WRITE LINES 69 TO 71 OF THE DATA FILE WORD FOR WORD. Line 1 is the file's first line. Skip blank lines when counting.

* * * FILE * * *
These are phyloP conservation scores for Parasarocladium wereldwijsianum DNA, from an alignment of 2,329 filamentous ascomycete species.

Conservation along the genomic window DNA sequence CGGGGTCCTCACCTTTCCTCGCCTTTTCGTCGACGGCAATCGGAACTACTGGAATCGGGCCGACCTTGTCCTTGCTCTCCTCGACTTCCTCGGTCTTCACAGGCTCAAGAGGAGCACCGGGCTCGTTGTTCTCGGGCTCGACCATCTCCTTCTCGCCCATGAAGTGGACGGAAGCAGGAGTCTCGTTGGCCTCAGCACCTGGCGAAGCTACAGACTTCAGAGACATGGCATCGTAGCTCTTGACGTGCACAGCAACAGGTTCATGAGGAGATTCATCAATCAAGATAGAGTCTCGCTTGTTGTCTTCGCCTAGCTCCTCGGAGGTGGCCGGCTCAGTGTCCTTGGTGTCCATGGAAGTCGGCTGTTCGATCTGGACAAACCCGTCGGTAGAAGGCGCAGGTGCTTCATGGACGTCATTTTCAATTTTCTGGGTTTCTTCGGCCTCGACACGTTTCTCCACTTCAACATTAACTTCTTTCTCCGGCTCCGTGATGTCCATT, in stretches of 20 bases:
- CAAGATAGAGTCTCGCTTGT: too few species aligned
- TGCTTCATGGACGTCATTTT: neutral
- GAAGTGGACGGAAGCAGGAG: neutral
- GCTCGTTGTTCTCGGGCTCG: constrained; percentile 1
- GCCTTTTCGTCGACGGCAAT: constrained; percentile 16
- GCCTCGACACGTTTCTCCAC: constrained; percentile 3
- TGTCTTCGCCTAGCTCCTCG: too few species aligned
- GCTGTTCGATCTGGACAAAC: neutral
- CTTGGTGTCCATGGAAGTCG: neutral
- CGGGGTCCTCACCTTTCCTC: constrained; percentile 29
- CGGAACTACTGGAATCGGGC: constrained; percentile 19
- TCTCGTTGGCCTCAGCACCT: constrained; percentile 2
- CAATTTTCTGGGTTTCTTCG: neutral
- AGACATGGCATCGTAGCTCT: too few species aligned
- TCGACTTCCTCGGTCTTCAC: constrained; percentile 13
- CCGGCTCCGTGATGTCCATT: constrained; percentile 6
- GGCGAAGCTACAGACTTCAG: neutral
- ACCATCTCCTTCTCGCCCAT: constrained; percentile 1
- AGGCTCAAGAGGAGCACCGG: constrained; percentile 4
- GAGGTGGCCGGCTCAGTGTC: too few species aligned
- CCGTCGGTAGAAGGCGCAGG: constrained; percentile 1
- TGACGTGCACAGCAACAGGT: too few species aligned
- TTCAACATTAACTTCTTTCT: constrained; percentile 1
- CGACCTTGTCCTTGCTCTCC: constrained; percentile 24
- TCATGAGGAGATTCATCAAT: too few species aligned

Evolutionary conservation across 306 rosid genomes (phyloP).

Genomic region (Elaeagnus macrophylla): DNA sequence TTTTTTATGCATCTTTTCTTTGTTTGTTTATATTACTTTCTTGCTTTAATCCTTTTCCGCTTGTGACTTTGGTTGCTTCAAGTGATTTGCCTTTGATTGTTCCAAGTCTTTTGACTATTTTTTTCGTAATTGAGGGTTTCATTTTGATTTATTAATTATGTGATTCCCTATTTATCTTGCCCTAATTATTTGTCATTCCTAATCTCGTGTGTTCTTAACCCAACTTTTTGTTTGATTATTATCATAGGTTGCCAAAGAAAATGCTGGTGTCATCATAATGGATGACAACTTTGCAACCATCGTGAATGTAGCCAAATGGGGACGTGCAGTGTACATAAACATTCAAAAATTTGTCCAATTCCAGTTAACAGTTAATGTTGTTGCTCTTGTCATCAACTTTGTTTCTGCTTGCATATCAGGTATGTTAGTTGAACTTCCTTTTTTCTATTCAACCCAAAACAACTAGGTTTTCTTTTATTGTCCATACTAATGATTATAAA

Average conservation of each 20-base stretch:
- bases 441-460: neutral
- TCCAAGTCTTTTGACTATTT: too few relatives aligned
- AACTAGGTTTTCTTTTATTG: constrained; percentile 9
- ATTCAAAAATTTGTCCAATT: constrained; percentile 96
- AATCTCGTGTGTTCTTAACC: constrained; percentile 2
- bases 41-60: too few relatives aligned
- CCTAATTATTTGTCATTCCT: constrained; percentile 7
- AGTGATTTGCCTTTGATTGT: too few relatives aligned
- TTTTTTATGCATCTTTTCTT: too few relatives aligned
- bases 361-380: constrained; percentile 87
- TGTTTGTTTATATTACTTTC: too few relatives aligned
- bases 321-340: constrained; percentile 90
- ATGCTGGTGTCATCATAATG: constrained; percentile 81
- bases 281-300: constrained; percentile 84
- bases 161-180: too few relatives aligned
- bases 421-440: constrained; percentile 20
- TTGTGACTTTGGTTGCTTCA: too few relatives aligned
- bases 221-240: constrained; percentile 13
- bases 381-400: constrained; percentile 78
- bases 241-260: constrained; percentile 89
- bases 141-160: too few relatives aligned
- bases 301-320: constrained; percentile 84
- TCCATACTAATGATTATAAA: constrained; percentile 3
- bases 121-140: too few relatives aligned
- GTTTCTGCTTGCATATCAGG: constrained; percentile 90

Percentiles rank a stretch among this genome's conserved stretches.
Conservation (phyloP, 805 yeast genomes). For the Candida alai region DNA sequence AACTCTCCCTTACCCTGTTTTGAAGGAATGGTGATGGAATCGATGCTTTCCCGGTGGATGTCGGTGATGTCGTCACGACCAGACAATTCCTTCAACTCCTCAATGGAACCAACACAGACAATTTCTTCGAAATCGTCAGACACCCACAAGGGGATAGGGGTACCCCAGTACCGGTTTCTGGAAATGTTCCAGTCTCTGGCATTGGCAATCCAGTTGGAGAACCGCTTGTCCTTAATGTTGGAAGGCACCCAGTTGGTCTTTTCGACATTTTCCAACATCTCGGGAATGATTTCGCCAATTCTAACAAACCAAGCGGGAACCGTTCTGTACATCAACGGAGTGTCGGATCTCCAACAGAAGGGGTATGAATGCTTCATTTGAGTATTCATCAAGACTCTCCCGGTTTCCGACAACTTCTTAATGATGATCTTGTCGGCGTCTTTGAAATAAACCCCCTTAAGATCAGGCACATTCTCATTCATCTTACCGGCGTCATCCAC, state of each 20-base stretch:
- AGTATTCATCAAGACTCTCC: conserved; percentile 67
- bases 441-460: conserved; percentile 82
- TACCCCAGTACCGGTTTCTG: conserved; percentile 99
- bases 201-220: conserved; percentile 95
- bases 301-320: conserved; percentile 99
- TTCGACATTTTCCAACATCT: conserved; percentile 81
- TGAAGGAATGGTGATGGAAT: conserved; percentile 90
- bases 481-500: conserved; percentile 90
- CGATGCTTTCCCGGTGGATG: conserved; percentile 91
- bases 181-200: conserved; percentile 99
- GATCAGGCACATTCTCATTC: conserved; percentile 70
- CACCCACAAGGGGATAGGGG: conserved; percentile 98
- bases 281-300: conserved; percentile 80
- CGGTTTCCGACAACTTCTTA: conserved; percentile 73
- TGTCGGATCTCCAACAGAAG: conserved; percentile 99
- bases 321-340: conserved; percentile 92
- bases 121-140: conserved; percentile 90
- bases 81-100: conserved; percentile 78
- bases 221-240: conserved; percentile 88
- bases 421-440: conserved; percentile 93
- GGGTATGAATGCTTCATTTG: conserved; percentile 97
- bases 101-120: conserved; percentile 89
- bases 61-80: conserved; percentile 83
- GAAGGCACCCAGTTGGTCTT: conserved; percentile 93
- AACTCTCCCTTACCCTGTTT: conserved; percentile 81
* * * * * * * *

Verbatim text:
- CACCCACAAGGGGATAGGGG: conserved; percentile 98
- bases 281-300: conserved; percentile 80
- CGGTTTCCGACAACTTCTTA: conserved; percentile 73